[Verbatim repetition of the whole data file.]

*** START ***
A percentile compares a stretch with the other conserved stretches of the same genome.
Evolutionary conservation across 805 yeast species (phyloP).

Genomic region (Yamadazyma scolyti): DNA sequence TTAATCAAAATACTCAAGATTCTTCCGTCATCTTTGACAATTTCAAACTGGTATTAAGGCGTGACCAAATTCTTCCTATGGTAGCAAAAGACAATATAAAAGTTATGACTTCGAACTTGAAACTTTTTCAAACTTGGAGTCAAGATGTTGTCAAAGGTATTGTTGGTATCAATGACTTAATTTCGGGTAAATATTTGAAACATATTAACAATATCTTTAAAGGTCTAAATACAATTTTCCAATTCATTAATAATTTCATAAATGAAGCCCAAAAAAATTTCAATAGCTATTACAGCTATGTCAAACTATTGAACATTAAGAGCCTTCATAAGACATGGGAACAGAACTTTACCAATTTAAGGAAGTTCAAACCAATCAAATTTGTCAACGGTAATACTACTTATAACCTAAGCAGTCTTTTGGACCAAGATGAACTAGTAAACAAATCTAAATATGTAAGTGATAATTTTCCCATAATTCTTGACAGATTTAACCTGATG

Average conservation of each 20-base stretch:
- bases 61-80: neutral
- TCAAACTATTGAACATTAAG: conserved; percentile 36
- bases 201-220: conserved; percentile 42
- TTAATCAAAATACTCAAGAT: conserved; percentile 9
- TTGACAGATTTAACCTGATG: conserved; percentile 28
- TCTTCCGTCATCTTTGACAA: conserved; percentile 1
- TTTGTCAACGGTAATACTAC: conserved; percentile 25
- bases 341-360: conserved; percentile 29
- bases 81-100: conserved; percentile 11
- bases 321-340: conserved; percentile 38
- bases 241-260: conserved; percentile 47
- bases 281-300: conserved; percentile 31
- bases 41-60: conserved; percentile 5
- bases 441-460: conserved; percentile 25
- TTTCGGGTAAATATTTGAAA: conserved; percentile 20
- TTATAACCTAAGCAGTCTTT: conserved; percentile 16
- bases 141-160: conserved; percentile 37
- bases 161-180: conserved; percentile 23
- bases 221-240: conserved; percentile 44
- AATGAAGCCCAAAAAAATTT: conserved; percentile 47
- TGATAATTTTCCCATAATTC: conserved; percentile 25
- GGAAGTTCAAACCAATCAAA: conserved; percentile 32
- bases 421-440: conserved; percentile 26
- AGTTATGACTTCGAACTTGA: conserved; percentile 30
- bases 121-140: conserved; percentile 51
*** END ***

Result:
A percentile compares a stretch with the other conserved stretches of the same genome.
Evolutionary conservation across 805 yeast species (phyloP).

Genomic region (Yamadazyma scolyti): DNA sequence TTAATCAAAATACTCAAGATTCTTCCGTCATCTTTGACAATTTCAAACTGGTATTAAGGCGTGACCAAATTCTTCCTATGGTAGCAAAAGACAATATAAAAGTTATGACTTCGAACTTGAAACTTTTTCAAACTTGGAGTCAAGATGTTGTCAAAGGTATTGTTGGTATCAATGACTTAATTTCGGGTAAATATTTGAAACATATTAACAATATCTTTAAAGGTCTAAATACAATTTTCCAATTCATTAATAATTTCATAAATGAAGCCCAAAAAAATTTCAATAGCTATTACAGCTATGTCAAACTATTGAACATTAAGAGCCTTCATAAGACATGGGAACAGAACTTTACCAATTTAAGGAAGTTCAAACCAATCAAATTTGTCAACGGTAATACTACTTATAACCTAAGCAGTCTTTTGGACCAAGATGAACTAGTAAACAAATCTAAATATGTAAGTGATAATTTTCCCATAATTCTTGACAGATTTAACCTGATG

Average conservation of each 20-base stretch:
- bases 61-80: neutral
- TCAAACTATTGAACATTAAG: conserved; percentile 36
- bases 201-220: conserved; percentile 42
- TTAATCAAAATACTCAAGAT: conserved; percentile 9
- TTGACAGATTTAACCTGATG: conserved; percentile 28
- TCTTCCGTCATCTTTGACAA: conserved; percentile 1
- TTTGTCAACGGTAATACTAC: conserved; percentile 25
- bases 341-360: conserved; percentile 29
- bases 81-100: conserved; percentile 11
- bases 321-340: conserved; percentile 38
- bases 241-260: conserved; percentile 47
- bases 281-300: conserved; percentile 31
- bases 41-60: conserved; percentile 5
- bases 441-460: conserved; percentile 25
- TTTCGGGTAAATATTTGAAA: conserved; percentile 20
- TTATAACCTAAGCAGTCTTT: conserved; percentile 16
- bases 141-160: conserved; percentile 37
- bases 161-180: conserved; percentile 23
- bases 221-240: conserved; percentile 44
- AATGAAGCCCAAAAAAATTT: conserved; percentile 47
- TGATAATTTTCCCATAATTC: conserved; percentile 25
- GGAAGTTCAAACCAATCAAA: conserved; percentile 32
- bases 421-440: conserved; percentile 26
- AGTTATGACTTCGAACTTGA: conserved; percentile 30
- bases 121-140: conserved; percentile 51